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MSNBC President Phil Griffin micromanages pro-Israel "coverage," fires only Palestinian contributor, Rula Jebreal

Top-down pressure:

[Rula Jebreal] said that in her two years as an MSNBC contributor, she had protested the network’s slanted coverage repeatedly in private conversations with producers. “I told them we have a serious issue here,” she explained. “But everybody’s intimidated by this pressure and if it’s not direct then it becomes self-censorship.”

With her criticism of her employer’s editorial line, she has become the latest casualty of the pro-Israel pressure. “I have been told to my face that I wasn’t invited on to shows because I was Palestinian,” Jebreal remarked. “I didn’t believe it at the time. Now I believe it.”

An NBC producer speaking on condition of anonymity confirmed Jebreal’s account, describing to me a top-down intimidation campaign aimed at presenting an Israeli-centric view of the attack on the Gaza Strip. The NBC producer told me that MSNBC President Phil Griffin and NBC executives are micromanaging coverage of the crisis, closely monitoring contributors’ social media accounts and engaging in a “witch hunt” against anyone who strays from the official line.

“Loyalties are now being openly questioned,” the producer commented.

Oh? Loyalty to whom? Or what?

Jebreal is the author of Miral, a memoir about her coming of age in the Israeli-occupied West Bank. Her former partner, Jewish-American filmmaker and artist Julian Schnabel, adapted the book into full length film. A widely published journalist and former news presenter in Italy, Jebreal was a vocal supporter of the now-extinct peace process and a harsh critic of Islamist groups including Hamas. Her termination leaves NBC without any Palestinian contributors.

Good for Chris Hayes for interviewing Jebreal afterwards -- though it would be better if she had a job -- but where's Rachel on this?

* * *

Reminds me of when NBC gave Phil Donahue the axe because he opposed the Iraq war -- even though he had great ratings. You'd think that meant the NBC 'zeks were more incentivized by ideology or war fever than the corporate bottom line, but maybe not, or maybe so, but not in the way we usually think about these issues.

Consider the following proposition from yesterday (original). We'll give it a label: (1).

"The Dow is a measure of political control not economic health." (1)

Now, let's assume that proposition (1) is true. Put yourself in an executive's shoes; say, Phil Griffin's[2]. Your compensation scheme incentivizes you by the stock price ("the Dow"[3]). Whether in your gut, from conversations on the 19th hole, or because a really senior executive or even a political figure took you aside and explained the facts of life, you understand proposition (1) very well. We can put your understanding in the form a corollary, giving it the label (2):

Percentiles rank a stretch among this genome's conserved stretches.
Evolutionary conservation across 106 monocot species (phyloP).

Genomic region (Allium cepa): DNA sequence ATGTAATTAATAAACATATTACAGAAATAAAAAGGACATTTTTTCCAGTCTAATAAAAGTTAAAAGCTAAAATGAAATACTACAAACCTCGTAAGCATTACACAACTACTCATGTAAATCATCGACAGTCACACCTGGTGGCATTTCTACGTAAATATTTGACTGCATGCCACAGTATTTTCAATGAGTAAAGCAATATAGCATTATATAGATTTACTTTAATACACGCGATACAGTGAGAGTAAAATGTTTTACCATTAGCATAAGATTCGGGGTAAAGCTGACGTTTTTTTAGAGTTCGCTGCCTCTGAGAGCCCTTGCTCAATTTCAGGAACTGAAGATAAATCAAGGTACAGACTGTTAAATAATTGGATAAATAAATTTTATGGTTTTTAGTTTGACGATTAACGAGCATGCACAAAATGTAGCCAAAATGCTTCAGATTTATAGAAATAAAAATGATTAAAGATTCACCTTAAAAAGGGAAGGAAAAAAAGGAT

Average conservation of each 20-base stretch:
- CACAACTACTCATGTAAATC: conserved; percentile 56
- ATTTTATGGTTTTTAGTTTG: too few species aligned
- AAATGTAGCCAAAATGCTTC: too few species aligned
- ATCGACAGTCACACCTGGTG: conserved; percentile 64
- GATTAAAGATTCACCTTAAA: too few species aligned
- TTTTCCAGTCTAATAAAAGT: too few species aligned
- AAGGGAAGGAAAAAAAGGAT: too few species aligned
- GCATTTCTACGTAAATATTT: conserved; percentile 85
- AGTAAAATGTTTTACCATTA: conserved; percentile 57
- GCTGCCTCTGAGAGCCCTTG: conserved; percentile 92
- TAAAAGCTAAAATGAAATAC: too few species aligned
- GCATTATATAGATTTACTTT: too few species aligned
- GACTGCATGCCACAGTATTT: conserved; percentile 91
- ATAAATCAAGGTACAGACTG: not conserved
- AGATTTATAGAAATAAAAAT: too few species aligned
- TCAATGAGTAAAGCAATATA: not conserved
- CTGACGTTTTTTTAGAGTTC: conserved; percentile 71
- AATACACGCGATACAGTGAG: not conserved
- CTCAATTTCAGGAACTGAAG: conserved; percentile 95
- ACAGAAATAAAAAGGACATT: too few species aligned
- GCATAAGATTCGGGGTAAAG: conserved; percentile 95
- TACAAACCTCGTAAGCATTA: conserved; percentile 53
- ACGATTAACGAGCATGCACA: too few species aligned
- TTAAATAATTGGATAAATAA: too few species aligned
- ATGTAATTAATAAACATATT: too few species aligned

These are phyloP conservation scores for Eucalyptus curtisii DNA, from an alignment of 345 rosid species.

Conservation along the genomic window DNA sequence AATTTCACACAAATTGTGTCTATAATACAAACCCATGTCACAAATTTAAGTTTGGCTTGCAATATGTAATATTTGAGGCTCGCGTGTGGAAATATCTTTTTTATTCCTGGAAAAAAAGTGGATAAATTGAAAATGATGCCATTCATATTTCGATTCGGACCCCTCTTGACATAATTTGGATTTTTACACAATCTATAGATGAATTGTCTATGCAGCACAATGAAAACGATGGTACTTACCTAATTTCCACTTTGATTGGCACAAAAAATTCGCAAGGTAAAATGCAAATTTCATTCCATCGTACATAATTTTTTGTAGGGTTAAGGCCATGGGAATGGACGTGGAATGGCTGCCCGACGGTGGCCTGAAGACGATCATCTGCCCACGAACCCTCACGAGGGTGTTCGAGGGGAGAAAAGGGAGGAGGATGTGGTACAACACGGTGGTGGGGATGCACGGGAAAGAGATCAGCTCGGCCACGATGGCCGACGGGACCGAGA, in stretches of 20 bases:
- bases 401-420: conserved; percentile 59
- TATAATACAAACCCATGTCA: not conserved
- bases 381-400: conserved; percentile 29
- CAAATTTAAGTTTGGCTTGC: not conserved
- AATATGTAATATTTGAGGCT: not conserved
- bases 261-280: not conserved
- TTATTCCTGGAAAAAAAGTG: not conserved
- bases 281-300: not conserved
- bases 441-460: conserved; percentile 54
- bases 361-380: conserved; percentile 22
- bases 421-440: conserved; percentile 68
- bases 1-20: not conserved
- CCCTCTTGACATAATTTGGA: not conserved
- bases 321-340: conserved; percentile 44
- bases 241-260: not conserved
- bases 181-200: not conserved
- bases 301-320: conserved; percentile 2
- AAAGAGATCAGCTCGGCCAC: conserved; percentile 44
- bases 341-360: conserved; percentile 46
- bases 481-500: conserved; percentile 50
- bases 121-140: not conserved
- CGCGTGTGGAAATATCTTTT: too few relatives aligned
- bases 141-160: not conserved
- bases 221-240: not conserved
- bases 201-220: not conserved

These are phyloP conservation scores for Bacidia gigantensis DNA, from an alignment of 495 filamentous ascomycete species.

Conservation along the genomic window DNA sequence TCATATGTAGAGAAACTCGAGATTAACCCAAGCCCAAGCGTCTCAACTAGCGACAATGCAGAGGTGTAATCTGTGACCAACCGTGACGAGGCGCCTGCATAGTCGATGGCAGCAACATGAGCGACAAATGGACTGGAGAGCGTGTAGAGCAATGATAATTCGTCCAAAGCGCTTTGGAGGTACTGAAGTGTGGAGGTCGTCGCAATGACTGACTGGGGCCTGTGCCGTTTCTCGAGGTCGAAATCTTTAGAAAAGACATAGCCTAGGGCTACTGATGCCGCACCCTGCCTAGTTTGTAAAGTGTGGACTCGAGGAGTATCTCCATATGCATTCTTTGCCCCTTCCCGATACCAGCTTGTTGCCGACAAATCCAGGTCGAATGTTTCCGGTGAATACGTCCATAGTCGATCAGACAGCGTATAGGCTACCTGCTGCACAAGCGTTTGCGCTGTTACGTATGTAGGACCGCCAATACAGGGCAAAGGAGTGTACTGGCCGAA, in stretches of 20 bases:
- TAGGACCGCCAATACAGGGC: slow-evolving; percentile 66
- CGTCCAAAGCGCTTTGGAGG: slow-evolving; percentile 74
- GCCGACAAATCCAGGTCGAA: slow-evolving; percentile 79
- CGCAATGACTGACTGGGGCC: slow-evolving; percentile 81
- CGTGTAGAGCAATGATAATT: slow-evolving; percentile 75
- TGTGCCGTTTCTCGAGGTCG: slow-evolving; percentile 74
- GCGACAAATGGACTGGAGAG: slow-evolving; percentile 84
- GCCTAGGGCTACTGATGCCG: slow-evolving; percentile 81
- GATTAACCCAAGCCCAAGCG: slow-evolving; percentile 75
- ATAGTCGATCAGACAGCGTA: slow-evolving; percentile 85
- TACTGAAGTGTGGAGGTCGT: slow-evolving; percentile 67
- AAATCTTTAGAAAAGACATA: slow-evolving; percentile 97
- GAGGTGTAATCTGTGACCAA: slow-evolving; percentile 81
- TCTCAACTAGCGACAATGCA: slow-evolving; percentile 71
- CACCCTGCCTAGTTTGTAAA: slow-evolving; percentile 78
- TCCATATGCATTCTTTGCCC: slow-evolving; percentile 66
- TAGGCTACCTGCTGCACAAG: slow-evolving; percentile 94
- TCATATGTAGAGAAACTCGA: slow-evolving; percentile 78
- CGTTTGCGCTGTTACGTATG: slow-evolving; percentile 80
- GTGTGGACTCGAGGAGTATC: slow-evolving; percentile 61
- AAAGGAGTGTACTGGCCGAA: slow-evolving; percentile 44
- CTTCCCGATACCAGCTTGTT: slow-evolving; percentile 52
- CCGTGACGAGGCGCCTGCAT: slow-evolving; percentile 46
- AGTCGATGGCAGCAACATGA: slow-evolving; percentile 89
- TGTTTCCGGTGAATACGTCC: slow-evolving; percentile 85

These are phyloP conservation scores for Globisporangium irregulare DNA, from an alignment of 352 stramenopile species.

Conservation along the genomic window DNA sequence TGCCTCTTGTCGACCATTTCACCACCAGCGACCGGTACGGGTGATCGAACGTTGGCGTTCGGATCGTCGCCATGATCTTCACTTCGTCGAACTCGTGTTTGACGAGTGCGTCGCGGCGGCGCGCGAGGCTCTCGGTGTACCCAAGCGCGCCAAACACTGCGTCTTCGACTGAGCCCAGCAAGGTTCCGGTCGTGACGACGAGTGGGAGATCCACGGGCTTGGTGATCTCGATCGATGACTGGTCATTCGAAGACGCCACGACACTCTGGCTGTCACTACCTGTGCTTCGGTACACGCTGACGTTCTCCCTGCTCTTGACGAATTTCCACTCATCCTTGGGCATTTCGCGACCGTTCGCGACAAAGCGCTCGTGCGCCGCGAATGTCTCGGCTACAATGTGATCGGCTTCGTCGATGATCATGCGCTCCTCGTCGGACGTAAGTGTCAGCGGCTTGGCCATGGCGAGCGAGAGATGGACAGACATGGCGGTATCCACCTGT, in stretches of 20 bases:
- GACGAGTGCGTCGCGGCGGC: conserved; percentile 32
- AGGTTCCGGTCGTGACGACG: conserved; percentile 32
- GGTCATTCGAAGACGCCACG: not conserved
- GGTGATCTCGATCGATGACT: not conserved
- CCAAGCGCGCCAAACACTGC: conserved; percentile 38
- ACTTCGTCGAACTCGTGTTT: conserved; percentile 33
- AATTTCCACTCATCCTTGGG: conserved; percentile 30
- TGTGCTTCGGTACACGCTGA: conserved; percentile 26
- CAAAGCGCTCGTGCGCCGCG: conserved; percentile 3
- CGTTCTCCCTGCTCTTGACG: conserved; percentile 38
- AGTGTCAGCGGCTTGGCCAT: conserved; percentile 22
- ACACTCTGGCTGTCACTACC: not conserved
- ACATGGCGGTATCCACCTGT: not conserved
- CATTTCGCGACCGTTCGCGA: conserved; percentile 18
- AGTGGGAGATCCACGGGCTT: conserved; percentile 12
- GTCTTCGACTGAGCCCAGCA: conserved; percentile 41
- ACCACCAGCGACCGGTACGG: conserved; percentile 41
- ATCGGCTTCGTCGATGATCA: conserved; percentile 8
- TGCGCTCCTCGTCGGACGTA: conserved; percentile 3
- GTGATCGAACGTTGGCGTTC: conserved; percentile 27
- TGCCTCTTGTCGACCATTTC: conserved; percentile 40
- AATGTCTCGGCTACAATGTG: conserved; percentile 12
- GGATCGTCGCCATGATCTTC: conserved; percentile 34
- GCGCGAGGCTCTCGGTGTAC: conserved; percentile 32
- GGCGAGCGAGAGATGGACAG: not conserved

Using the Dow as an executive compensation metric incentivizes for political control as the executive class understands it. (2)

Looked at in the light of corollary (2), you can see that firing Donahue is a no-brainer for the NBC executives of that time. The executive compensation formula must trump ratings and profit, even if you assume the executive is acting as a good faith fiduciary; what could indicate loss of "political control" more than a popular, even beloved, talk show host, with an audience of millions, coming out against a war the political class had decided on and already "catapulted the propaganda" for? Using proposition (1) and corollary (2), we don't have to look for nefarious motives or plots in the executive suites, at least not the usual ones. All we have to do is follow the money. The same logic applies with Phil Griffin and with Rula Jebreal. Twelve years since the Iraq war, and literally nothing has changed. I guess the powers that be didn't lose hard enough. Next time, perhaps.

NOTE [1] Restated by the author as "The market measures the global overclass’s belief in their own grip on power." I'm not sure which is the more effective. Maybe around the water cooler the one I used; less cognitive dissonance, since everybody knows that at some level the Dow is a fake, hence a proxy for something other than what it purports to measure, but what? What indeed. Note that if we model the overclass acting in the interest of all its members, we've solved any collective action problems. We see this behavior within factions and dynasties in the political class; on the right, it's called "wingnut welfare." Another phrase for "having solved the collective action problem" is "class consciousness" (at least at scale).

NOTE [2] I didn't know they made latex socks!

NOTE [3] I believe this is called "maximizing shareholder value." Not exactly "the Dow" but surely aligned to it, and the bigger your company, the more so. MSNBC is (owned by NBCUniversal (owned 51% by Comcast and 49% by GE, which have 2013 revenues of $64.7 billion and $146 billion respectively))).

NOTE Cf. Randolph Bourne on similar social dynamics before World War I, noting especially Bourne's formulation "the classes which consider themselves significant."

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